He went further and said that if one of their firms could invest in a business in a good neighbourhood or a bad neighbourhood, they would invest in the poor neighbourhood if the returns were the same.

Not willing to take sub-par returns, but definitely thinking about the social side.


Schmoozing


Social investing is not the only topic being bandied about.

The socially-oriented ideas are flowing around here fast and furious.

In less than 24 hours, I have had conversations about how to set up the ideal next generation foundation (so we can make helpful suggestions to the Google founders), how to bring digital books to the blind in Egypt, job creation in Cambodia, putting an incredible Paraguayan social entrepreneur's successes into wider distribution, tough political stands with a top politician, helping dyslexic kids, advancing the civil rights of the African-American community in California and more things to boot.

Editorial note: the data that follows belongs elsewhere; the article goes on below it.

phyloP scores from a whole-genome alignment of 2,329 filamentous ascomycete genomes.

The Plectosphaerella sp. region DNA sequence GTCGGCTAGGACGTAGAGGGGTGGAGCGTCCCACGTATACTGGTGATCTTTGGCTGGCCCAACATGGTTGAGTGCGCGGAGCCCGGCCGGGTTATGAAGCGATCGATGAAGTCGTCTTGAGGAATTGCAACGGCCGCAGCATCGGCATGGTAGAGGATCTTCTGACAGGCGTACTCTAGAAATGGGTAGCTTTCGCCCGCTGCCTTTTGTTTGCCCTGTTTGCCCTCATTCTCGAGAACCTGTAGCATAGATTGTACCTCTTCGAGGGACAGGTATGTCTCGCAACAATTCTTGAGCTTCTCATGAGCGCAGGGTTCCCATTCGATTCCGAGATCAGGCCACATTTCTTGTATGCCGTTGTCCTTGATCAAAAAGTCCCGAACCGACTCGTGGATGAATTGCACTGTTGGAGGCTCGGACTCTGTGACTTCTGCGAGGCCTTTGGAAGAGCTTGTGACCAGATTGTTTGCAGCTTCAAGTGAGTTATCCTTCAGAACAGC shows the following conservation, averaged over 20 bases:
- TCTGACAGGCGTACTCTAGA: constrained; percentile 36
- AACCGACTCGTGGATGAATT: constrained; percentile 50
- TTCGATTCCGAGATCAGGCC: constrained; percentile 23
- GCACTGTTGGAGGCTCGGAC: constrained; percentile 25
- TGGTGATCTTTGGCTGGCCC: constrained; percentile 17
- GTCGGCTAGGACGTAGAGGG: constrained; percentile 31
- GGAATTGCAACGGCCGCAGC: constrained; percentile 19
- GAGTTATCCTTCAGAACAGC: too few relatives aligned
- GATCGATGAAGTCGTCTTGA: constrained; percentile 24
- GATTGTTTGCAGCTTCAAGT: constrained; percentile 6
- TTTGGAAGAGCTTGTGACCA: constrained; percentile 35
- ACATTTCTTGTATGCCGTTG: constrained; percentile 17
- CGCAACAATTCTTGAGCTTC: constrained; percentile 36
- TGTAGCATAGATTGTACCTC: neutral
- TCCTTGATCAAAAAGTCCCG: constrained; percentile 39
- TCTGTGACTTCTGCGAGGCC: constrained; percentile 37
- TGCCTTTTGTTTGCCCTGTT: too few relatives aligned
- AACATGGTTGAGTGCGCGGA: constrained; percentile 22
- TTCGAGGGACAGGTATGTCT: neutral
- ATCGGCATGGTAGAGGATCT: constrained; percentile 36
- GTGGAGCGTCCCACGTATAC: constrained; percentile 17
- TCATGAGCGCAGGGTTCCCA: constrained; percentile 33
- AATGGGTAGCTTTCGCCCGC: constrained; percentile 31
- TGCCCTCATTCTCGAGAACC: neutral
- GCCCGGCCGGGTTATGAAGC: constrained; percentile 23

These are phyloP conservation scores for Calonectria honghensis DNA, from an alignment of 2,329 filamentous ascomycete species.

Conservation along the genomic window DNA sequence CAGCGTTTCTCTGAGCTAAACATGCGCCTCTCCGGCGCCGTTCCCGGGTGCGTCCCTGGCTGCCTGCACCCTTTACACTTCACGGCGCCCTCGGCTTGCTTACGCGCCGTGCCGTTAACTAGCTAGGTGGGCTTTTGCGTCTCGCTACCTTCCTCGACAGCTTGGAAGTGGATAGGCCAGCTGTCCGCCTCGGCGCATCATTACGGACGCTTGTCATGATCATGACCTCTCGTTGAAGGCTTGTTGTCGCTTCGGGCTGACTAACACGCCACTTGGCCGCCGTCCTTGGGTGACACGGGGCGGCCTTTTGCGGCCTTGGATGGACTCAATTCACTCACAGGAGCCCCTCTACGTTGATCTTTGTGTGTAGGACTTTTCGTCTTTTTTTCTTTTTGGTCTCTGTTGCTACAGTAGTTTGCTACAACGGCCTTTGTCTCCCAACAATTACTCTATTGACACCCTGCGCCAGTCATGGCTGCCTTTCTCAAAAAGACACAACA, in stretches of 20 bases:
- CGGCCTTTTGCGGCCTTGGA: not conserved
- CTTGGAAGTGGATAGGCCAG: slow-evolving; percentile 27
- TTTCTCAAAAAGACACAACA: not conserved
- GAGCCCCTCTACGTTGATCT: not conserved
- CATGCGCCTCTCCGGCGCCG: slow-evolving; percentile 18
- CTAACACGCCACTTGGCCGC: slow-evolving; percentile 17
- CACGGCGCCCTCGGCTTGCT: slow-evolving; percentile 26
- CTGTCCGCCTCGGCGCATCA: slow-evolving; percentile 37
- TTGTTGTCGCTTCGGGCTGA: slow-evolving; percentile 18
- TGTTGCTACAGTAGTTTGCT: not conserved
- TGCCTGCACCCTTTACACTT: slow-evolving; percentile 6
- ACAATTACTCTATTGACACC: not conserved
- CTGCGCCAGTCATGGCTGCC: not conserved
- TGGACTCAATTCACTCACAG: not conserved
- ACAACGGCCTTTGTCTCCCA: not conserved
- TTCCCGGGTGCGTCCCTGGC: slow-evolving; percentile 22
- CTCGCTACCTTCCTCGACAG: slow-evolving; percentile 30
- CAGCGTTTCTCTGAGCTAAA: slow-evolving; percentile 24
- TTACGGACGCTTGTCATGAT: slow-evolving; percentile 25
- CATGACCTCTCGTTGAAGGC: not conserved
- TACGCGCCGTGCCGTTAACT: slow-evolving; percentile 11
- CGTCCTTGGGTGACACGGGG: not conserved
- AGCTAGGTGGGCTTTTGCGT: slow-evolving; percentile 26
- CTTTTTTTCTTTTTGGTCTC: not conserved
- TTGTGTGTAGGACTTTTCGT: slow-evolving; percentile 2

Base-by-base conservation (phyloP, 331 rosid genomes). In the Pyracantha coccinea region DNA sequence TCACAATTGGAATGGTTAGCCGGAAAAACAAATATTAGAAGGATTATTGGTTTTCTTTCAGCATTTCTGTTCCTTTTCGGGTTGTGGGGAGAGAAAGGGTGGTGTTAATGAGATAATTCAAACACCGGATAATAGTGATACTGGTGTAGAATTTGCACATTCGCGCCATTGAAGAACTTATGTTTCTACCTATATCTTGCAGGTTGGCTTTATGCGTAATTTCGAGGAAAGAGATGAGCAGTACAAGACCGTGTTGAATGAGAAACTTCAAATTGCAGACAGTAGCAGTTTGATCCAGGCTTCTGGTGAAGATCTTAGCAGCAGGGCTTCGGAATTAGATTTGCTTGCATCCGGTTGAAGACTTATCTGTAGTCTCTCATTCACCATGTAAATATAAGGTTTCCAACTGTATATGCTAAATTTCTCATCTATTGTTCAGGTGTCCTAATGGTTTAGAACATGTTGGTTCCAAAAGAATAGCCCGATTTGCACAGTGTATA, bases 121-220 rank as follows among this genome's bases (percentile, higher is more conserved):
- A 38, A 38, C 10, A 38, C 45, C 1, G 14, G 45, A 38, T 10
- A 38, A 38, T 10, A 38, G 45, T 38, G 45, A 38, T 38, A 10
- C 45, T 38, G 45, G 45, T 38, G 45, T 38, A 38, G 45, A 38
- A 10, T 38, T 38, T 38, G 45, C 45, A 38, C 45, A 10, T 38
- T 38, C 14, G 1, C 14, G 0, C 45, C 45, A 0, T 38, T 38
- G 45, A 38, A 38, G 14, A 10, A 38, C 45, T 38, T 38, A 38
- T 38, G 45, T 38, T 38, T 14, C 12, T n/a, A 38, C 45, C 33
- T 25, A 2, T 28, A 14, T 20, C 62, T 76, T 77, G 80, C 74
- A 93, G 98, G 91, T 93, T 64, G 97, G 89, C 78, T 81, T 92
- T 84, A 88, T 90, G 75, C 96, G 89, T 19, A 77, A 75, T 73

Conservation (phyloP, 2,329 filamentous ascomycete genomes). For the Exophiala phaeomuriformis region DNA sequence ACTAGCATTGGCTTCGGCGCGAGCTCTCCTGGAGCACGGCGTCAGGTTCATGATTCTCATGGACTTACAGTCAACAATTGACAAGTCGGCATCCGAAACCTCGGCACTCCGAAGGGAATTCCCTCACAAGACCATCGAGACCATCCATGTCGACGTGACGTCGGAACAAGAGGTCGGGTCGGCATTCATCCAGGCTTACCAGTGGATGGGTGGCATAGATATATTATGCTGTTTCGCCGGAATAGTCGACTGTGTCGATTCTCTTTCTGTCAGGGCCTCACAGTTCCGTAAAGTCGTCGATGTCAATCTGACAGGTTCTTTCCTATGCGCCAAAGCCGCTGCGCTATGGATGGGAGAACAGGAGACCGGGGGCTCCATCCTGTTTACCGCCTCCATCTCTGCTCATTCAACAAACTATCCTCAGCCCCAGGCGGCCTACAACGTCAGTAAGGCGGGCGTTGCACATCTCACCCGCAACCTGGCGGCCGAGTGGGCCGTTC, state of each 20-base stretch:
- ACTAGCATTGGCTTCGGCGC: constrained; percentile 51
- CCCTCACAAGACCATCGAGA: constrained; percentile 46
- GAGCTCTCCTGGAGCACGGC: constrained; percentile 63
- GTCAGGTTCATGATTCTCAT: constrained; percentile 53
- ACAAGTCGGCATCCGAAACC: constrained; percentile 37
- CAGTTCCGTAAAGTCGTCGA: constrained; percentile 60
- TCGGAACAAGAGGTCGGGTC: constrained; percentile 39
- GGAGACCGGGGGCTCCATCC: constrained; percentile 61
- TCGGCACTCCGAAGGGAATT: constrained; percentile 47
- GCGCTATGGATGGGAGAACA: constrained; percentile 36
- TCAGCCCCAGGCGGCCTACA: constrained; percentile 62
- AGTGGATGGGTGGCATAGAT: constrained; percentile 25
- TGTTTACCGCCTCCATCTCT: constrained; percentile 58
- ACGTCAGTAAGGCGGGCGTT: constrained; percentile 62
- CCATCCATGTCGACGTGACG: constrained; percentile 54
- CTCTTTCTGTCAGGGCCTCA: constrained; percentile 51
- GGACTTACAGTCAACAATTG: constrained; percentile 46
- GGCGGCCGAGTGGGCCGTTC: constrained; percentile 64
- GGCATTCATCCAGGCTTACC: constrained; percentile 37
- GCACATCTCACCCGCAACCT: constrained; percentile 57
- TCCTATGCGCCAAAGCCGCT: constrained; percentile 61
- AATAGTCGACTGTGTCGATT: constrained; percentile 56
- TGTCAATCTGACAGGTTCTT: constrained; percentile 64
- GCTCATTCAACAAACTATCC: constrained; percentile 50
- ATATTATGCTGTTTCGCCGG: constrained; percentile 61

Like any other conference I attend, the people-meeting part, the schmoozing, is the most important.

The programme is incredible, but its real point is to generate conversations among the attendees.

Coming from an engineering background, schmoozing is not always the easiest thing for me to do! After being here a few times, it gets much easier.

Doing deals

I understand the appeal of the conference to the average business leader well.

It is a rare opportunity to interact with peers.

A rare chance to brainstorm

The Schwab Foundation has done an incredible job of bringing the world's top social entrepreneurs together here in Davos.

In between sessions and meetings with corporate, political and non-profit leaders, we have a corner of the conference centre where we hang around together and trade notes about our challenges.